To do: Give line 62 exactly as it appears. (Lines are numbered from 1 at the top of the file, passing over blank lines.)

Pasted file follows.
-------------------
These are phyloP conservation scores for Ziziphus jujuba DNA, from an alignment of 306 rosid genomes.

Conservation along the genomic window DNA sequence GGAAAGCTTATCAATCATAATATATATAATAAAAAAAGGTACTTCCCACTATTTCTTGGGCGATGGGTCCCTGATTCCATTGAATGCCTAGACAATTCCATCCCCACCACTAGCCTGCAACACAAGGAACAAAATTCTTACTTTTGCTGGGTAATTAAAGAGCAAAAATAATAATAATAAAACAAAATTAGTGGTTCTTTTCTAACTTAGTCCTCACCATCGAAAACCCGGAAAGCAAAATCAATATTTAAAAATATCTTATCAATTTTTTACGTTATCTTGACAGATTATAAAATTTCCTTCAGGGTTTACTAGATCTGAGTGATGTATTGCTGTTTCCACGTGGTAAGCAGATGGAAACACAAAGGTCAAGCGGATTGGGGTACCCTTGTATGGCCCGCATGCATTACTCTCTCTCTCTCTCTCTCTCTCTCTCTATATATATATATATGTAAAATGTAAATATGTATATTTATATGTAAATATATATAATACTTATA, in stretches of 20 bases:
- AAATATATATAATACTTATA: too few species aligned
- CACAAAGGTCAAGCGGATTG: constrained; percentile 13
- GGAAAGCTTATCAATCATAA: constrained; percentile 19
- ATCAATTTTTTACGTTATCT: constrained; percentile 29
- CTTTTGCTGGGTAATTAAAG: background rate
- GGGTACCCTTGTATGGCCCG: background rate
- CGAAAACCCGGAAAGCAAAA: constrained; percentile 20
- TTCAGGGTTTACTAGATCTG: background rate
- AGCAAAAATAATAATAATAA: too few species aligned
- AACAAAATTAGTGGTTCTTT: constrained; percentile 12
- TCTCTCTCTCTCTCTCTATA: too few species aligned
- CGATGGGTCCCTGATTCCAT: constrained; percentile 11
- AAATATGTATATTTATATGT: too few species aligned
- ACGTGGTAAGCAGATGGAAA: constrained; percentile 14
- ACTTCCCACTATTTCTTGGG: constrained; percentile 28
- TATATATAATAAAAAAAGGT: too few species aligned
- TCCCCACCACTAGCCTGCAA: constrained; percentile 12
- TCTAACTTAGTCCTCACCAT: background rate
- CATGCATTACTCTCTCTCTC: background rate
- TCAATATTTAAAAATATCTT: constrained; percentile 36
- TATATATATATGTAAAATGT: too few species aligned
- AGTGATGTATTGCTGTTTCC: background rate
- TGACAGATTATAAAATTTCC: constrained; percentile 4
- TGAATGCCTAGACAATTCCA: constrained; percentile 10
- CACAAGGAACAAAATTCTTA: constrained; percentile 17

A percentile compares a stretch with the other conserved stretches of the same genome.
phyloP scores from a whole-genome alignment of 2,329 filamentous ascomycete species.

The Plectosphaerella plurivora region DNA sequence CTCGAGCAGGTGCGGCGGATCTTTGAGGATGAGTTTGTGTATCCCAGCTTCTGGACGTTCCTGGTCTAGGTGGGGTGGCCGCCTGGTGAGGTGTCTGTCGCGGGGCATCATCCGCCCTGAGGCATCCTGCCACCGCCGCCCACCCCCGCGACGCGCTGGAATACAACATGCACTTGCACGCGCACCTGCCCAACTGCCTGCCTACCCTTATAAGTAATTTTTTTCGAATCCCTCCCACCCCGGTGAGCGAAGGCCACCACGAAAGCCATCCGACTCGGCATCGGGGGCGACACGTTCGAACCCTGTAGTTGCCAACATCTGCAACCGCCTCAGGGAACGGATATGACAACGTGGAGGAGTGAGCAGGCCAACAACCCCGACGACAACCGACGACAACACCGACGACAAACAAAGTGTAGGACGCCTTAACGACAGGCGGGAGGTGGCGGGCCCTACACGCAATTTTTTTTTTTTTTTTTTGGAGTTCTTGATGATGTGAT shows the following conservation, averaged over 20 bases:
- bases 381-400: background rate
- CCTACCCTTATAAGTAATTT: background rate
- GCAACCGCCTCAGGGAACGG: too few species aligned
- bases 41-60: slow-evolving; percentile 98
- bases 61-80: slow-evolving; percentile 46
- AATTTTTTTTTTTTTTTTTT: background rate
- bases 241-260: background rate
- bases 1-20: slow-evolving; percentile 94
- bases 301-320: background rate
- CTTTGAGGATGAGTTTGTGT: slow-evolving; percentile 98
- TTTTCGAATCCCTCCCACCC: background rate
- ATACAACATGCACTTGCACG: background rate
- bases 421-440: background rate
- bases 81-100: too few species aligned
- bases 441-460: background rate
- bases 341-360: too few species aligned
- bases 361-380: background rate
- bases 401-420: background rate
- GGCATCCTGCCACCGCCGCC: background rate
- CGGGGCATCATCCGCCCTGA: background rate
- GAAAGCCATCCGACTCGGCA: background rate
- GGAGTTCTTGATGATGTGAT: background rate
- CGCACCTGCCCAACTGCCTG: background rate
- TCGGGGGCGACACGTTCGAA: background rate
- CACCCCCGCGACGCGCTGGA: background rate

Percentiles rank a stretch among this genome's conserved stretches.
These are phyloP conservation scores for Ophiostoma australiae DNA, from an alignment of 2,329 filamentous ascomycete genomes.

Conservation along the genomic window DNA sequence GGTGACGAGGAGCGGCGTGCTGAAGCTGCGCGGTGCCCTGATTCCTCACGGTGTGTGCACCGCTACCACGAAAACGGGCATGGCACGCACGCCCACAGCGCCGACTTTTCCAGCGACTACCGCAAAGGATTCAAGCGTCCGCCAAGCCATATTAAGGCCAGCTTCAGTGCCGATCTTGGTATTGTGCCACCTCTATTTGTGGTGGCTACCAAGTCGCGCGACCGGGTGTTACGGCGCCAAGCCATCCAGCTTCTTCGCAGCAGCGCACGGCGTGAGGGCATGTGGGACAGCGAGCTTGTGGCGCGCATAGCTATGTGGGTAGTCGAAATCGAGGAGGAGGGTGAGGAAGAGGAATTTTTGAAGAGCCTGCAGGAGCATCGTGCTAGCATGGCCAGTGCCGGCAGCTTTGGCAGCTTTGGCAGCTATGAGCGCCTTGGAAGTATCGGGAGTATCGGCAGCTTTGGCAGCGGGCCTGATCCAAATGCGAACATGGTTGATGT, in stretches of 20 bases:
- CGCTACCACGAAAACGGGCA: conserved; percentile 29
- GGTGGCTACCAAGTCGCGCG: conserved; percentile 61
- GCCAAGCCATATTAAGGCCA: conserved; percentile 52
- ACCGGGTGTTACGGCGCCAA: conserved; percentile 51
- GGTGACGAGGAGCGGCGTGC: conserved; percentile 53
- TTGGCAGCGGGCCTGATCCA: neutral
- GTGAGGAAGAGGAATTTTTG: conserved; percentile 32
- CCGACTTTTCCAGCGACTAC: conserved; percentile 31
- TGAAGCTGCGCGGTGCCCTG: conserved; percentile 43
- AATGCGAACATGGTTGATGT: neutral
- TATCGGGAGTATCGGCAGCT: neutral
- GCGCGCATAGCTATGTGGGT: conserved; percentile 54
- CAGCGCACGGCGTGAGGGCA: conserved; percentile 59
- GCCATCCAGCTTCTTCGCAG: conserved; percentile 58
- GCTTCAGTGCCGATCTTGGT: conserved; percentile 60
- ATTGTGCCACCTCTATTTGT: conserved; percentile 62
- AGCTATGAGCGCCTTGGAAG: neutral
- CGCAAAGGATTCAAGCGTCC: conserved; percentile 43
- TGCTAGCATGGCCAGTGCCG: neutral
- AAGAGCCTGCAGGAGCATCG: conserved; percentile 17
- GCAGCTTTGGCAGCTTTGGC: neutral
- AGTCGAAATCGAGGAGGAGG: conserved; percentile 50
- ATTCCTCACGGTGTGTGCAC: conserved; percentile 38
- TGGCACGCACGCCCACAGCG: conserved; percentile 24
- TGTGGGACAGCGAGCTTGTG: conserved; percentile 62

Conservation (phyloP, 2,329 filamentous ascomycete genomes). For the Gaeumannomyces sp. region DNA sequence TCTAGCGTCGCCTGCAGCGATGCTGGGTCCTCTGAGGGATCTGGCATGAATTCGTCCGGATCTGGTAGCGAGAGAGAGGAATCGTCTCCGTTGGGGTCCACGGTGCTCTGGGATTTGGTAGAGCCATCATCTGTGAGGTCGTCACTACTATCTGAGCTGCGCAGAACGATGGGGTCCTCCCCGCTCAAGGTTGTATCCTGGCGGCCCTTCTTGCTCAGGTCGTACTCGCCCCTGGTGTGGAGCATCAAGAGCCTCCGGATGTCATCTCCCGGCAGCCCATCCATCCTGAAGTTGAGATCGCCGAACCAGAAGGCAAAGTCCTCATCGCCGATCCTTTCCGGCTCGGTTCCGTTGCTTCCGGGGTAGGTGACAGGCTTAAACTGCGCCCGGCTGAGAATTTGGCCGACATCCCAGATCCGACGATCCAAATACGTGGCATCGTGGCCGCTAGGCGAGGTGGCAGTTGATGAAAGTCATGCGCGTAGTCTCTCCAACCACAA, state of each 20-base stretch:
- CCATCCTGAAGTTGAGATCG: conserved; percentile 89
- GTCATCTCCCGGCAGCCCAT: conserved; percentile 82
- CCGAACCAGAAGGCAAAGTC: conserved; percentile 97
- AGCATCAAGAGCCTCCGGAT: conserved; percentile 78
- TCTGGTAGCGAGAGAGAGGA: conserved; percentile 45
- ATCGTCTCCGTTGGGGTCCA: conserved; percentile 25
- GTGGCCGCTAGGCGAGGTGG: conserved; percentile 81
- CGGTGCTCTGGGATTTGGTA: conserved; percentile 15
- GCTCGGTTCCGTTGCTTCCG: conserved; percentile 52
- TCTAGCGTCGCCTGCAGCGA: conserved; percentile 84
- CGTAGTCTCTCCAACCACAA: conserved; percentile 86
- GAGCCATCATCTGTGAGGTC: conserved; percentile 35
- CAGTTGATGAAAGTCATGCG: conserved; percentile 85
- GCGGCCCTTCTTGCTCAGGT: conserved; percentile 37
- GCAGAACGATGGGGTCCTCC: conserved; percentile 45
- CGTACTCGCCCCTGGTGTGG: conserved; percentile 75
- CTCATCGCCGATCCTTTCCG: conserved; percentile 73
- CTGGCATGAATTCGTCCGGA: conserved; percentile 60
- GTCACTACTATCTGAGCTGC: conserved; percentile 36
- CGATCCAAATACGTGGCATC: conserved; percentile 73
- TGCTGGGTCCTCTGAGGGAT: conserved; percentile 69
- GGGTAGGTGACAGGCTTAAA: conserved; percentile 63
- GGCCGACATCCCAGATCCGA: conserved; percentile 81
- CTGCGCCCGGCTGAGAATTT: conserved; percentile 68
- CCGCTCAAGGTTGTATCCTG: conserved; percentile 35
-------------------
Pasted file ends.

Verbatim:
- ACCGGGTGTTACGGCGCCAA: conserved; percentile 51